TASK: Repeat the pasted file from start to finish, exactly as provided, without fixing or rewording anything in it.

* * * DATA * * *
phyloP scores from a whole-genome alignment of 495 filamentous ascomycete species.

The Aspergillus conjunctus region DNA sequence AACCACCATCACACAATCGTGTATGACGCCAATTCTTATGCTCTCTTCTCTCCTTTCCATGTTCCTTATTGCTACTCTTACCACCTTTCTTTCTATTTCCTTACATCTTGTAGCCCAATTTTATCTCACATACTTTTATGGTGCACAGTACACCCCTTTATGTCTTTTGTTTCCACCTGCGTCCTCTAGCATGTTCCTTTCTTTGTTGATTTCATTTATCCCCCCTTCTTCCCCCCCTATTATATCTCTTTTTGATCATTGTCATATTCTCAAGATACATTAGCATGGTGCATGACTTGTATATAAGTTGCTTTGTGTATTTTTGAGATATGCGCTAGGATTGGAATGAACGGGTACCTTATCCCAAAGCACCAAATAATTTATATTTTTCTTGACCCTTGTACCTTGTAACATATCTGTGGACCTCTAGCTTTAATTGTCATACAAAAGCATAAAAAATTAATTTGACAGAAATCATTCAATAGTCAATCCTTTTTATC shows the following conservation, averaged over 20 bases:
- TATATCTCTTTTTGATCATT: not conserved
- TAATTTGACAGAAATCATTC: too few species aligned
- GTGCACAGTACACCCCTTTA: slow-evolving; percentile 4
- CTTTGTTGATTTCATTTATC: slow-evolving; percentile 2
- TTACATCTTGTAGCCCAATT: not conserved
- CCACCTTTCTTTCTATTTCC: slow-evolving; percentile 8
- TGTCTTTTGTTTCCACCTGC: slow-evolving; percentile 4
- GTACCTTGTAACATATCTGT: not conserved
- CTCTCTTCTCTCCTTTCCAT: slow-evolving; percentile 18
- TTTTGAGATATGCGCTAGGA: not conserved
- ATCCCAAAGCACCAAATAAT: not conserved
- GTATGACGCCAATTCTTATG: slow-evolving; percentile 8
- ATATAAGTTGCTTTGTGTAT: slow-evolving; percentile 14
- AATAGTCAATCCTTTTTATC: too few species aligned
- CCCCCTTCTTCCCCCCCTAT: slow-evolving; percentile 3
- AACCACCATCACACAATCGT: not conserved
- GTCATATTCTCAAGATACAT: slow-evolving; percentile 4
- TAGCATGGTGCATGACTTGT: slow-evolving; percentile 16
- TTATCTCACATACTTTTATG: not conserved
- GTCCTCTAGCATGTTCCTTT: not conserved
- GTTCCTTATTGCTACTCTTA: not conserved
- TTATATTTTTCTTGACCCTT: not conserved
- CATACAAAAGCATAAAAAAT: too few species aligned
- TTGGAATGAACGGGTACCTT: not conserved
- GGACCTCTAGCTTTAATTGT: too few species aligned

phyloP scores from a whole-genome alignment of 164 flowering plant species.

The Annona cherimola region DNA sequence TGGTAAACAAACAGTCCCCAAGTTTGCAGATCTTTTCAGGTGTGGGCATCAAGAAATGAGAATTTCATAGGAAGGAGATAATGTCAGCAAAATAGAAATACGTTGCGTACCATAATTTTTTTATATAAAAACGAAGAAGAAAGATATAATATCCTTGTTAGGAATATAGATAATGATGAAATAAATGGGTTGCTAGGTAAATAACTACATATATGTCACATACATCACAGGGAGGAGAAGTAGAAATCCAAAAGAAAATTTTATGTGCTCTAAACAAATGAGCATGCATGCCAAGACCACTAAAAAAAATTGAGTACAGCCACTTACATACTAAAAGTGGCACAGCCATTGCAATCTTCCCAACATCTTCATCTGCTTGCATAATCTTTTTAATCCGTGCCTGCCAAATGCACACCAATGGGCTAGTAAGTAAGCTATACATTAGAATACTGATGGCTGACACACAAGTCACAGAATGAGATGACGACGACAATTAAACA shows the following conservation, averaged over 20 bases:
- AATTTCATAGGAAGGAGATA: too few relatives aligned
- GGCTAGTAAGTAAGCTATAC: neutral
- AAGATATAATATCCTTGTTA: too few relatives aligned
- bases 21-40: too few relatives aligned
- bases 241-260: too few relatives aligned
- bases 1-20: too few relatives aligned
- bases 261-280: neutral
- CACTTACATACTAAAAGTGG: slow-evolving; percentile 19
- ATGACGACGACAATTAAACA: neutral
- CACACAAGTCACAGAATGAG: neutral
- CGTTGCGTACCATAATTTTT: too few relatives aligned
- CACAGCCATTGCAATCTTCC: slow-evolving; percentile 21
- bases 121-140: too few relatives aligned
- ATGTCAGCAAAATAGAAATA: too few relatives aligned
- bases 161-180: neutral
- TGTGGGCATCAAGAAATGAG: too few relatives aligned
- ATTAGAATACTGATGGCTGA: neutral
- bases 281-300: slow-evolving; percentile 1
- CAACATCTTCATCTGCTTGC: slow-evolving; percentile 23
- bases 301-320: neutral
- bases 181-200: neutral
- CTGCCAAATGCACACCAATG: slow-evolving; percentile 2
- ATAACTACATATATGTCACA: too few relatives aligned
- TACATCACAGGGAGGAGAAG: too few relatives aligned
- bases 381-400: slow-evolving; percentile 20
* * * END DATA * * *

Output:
phyloP scores from a whole-genome alignment of 495 filamentous ascomycete species.

The Aspergillus conjunctus region DNA sequence AACCACCATCACACAATCGTGTATGACGCCAATTCTTATGCTCTCTTCTCTCCTTTCCATGTTCCTTATTGCTACTCTTACCACCTTTCTTTCTATTTCCTTACATCTTGTAGCCCAATTTTATCTCACATACTTTTATGGTGCACAGTACACCCCTTTATGTCTTTTGTTTCCACCTGCGTCCTCTAGCATGTTCCTTTCTTTGTTGATTTCATTTATCCCCCCTTCTTCCCCCCCTATTATATCTCTTTTTGATCATTGTCATATTCTCAAGATACATTAGCATGGTGCATGACTTGTATATAAGTTGCTTTGTGTATTTTTGAGATATGCGCTAGGATTGGAATGAACGGGTACCTTATCCCAAAGCACCAAATAATTTATATTTTTCTTGACCCTTGTACCTTGTAACATATCTGTGGACCTCTAGCTTTAATTGTCATACAAAAGCATAAAAAATTAATTTGACAGAAATCATTCAATAGTCAATCCTTTTTATC shows the following conservation, averaged over 20 bases:
- TATATCTCTTTTTGATCATT: not conserved
- TAATTTGACAGAAATCATTC: too few species aligned
- GTGCACAGTACACCCCTTTA: slow-evolving; percentile 4
- CTTTGTTGATTTCATTTATC: slow-evolving; percentile 2
- TTACATCTTGTAGCCCAATT: not conserved
- CCACCTTTCTTTCTATTTCC: slow-evolving; percentile 8
- TGTCTTTTGTTTCCACCTGC: slow-evolving; percentile 4
- GTACCTTGTAACATATCTGT: not conserved
- CTCTCTTCTCTCCTTTCCAT: slow-evolving; percentile 18
- TTTTGAGATATGCGCTAGGA: not conserved
- ATCCCAAAGCACCAAATAAT: not conserved
- GTATGACGCCAATTCTTATG: slow-evolving; percentile 8
- ATATAAGTTGCTTTGTGTAT: slow-evolving; percentile 14
- AATAGTCAATCCTTTTTATC: too few species aligned
- CCCCCTTCTTCCCCCCCTAT: slow-evolving; percentile 3
- AACCACCATCACACAATCGT: not conserved
- GTCATATTCTCAAGATACAT: slow-evolving; percentile 4
- TAGCATGGTGCATGACTTGT: slow-evolving; percentile 16
- TTATCTCACATACTTTTATG: not conserved
- GTCCTCTAGCATGTTCCTTT: not conserved
- GTTCCTTATTGCTACTCTTA: not conserved
- TTATATTTTTCTTGACCCTT: not conserved
- CATACAAAAGCATAAAAAAT: too few species aligned
- TTGGAATGAACGGGTACCTT: not conserved
- GGACCTCTAGCTTTAATTGT: too few species aligned

phyloP scores from a whole-genome alignment of 164 flowering plant species.

The Annona cherimola region DNA sequence TGGTAAACAAACAGTCCCCAAGTTTGCAGATCTTTTCAGGTGTGGGCATCAAGAAATGAGAATTTCATAGGAAGGAGATAATGTCAGCAAAATAGAAATACGTTGCGTACCATAATTTTTTTATATAAAAACGAAGAAGAAAGATATAATATCCTTGTTAGGAATATAGATAATGATGAAATAAATGGGTTGCTAGGTAAATAACTACATATATGTCACATACATCACAGGGAGGAGAAGTAGAAATCCAAAAGAAAATTTTATGTGCTCTAAACAAATGAGCATGCATGCCAAGACCACTAAAAAAAATTGAGTACAGCCACTTACATACTAAAAGTGGCACAGCCATTGCAATCTTCCCAACATCTTCATCTGCTTGCATAATCTTTTTAATCCGTGCCTGCCAAATGCACACCAATGGGCTAGTAAGTAAGCTATACATTAGAATACTGATGGCTGACACACAAGTCACAGAATGAGATGACGACGACAATTAAACA shows the following conservation, averaged over 20 bases:
- AATTTCATAGGAAGGAGATA: too few relatives aligned
- GGCTAGTAAGTAAGCTATAC: neutral
- AAGATATAATATCCTTGTTA: too few relatives aligned
- bases 21-40: too few relatives aligned
- bases 241-260: too few relatives aligned
- bases 1-20: too few relatives aligned
- bases 261-280: neutral
- CACTTACATACTAAAAGTGG: slow-evolving; percentile 19
- ATGACGACGACAATTAAACA: neutral
- CACACAAGTCACAGAATGAG: neutral
- CGTTGCGTACCATAATTTTT: too few relatives aligned
- CACAGCCATTGCAATCTTCC: slow-evolving; percentile 21
- bases 121-140: too few relatives aligned
- ATGTCAGCAAAATAGAAATA: too few relatives aligned
- bases 161-180: neutral
- TGTGGGCATCAAGAAATGAG: too few relatives aligned
- ATTAGAATACTGATGGCTGA: neutral
- bases 281-300: slow-evolving; percentile 1
- CAACATCTTCATCTGCTTGC: slow-evolving; percentile 23
- bases 301-320: neutral
- bases 181-200: neutral
- CTGCCAAATGCACACCAATG: slow-evolving; percentile 2
- ATAACTACATATATGTCACA: too few relatives aligned
- TACATCACAGGGAGGAGAAG: too few relatives aligned
- bases 381-400: slow-evolving; percentile 20